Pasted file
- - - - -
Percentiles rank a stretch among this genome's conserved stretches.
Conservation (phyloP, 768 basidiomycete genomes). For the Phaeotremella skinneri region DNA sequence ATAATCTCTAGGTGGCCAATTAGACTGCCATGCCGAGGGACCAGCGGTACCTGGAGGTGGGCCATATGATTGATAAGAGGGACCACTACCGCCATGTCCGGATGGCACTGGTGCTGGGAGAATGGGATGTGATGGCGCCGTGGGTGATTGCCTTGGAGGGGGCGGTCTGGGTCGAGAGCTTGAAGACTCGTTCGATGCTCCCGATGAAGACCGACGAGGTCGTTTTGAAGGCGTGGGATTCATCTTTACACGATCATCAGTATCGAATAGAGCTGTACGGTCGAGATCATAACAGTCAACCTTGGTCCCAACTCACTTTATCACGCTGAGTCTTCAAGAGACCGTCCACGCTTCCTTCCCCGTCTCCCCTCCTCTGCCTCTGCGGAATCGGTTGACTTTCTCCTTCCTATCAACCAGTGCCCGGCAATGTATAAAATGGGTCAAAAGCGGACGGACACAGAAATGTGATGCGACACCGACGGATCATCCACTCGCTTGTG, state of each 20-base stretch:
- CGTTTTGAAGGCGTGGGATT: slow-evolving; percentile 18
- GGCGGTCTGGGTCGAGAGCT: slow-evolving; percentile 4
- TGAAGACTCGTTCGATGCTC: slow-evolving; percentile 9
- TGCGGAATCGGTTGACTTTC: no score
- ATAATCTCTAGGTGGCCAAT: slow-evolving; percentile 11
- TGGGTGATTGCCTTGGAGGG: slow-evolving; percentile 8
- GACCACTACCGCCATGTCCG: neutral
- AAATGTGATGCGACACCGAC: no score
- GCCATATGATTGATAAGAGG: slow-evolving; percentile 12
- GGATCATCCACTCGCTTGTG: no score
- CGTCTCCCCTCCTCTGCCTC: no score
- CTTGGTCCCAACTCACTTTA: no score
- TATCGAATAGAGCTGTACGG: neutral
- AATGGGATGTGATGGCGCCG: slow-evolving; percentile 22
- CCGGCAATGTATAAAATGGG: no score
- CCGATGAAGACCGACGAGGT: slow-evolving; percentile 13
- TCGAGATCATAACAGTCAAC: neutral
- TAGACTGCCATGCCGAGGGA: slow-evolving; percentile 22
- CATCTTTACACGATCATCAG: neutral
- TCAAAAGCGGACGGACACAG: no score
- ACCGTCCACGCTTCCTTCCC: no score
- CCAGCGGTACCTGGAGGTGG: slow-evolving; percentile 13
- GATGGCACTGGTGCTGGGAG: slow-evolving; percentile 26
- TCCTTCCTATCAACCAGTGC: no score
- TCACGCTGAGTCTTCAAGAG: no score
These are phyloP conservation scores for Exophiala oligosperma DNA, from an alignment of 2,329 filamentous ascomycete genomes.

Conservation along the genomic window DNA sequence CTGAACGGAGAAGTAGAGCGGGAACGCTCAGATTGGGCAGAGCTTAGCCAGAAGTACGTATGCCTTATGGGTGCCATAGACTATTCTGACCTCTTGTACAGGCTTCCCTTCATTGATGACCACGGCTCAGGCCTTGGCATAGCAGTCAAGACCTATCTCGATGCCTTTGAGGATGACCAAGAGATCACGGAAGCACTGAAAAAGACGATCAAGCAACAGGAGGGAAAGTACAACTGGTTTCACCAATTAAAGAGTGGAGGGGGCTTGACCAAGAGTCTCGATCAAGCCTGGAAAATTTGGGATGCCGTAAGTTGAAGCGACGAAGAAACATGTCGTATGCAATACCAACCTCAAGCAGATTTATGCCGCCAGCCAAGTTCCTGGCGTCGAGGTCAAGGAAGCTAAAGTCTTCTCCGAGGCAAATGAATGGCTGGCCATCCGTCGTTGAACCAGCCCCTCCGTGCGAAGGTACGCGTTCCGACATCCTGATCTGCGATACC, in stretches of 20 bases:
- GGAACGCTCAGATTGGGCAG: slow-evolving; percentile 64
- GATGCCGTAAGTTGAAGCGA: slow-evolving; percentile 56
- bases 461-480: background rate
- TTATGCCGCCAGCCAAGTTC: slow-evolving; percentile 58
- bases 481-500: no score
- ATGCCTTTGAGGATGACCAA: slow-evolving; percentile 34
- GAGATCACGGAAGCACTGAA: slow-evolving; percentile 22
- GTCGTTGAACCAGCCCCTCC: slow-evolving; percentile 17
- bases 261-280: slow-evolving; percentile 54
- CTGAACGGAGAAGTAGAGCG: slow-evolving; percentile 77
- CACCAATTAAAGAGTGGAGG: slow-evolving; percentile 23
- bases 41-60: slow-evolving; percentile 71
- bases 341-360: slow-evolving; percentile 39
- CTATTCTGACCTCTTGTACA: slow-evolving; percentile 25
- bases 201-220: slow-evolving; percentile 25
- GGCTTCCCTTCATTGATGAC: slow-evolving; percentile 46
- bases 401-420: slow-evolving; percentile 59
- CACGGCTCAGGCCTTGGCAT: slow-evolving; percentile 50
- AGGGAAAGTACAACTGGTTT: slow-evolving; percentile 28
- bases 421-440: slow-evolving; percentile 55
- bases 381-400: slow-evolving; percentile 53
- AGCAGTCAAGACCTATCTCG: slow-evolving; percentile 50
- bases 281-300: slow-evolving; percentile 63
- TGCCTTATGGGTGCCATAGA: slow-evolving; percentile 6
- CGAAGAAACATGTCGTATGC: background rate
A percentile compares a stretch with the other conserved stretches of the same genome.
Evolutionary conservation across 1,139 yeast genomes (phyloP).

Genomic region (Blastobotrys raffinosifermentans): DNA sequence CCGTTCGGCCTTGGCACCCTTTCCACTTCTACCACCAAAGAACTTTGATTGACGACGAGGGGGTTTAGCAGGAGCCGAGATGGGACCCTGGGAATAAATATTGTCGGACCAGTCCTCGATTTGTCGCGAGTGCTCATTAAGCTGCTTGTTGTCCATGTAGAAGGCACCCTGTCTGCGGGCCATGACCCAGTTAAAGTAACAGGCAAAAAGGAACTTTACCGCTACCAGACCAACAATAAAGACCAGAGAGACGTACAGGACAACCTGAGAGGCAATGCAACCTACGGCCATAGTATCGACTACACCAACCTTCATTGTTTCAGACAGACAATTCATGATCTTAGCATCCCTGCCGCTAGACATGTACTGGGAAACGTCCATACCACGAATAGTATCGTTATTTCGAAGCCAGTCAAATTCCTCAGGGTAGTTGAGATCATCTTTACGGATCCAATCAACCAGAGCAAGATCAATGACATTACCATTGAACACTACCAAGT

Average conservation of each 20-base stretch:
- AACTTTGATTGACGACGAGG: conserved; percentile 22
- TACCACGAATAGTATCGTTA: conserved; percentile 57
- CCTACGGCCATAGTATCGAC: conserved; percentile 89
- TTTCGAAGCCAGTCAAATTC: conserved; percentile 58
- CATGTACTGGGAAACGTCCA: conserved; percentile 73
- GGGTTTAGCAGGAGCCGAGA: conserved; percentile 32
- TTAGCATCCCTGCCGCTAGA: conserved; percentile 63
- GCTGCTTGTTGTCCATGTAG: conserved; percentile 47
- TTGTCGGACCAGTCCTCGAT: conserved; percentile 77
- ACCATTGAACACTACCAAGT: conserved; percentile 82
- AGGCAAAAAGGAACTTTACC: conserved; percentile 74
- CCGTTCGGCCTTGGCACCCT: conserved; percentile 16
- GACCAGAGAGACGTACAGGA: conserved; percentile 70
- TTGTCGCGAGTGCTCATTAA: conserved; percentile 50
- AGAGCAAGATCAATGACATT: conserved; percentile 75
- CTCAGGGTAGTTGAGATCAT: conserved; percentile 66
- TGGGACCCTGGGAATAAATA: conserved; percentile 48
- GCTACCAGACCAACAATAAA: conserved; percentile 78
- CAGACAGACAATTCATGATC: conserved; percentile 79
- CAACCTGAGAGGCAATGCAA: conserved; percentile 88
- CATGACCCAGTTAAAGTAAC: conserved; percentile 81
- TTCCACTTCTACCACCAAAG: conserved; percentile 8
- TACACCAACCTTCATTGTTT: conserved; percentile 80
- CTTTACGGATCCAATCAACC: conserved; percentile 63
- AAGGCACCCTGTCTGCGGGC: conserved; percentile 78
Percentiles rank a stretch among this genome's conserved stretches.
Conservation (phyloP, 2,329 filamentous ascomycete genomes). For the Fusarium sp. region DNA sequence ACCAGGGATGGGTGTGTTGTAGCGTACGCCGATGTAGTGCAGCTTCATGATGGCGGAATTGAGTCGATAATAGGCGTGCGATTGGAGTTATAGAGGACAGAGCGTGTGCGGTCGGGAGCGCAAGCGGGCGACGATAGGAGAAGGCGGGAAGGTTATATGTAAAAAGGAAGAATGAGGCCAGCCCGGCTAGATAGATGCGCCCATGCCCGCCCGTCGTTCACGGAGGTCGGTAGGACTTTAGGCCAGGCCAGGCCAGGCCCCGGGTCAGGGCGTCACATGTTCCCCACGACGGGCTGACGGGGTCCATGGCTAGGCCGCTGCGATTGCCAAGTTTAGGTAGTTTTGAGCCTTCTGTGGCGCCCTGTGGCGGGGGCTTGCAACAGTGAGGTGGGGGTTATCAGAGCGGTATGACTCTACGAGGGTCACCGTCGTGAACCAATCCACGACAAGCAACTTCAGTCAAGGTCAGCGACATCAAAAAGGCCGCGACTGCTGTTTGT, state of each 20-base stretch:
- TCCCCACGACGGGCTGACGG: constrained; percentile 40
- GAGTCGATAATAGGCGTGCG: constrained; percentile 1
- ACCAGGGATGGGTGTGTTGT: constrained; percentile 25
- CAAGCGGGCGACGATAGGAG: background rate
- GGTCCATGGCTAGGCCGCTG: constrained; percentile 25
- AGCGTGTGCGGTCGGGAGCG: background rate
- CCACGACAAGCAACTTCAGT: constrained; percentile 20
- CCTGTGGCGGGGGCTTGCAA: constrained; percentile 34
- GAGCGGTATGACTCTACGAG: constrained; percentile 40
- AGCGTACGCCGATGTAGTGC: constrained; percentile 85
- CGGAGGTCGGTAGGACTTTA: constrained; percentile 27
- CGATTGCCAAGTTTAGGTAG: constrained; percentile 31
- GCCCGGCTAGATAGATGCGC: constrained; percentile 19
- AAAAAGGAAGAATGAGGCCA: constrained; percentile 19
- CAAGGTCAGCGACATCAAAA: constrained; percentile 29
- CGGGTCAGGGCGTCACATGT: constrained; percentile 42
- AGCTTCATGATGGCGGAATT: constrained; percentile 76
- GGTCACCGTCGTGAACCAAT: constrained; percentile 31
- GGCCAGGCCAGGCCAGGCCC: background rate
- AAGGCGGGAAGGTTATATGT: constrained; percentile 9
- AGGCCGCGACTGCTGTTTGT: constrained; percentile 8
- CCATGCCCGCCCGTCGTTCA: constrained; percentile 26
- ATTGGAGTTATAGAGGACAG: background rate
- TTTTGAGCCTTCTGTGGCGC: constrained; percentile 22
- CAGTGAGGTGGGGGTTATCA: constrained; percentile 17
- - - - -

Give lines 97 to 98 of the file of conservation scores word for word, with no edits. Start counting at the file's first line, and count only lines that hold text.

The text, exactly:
- CGATTGCCAAGTTTAGGTAG: constrained; percentile 31
- GCCCGGCTAGATAGATGCGC: constrained; percentile 19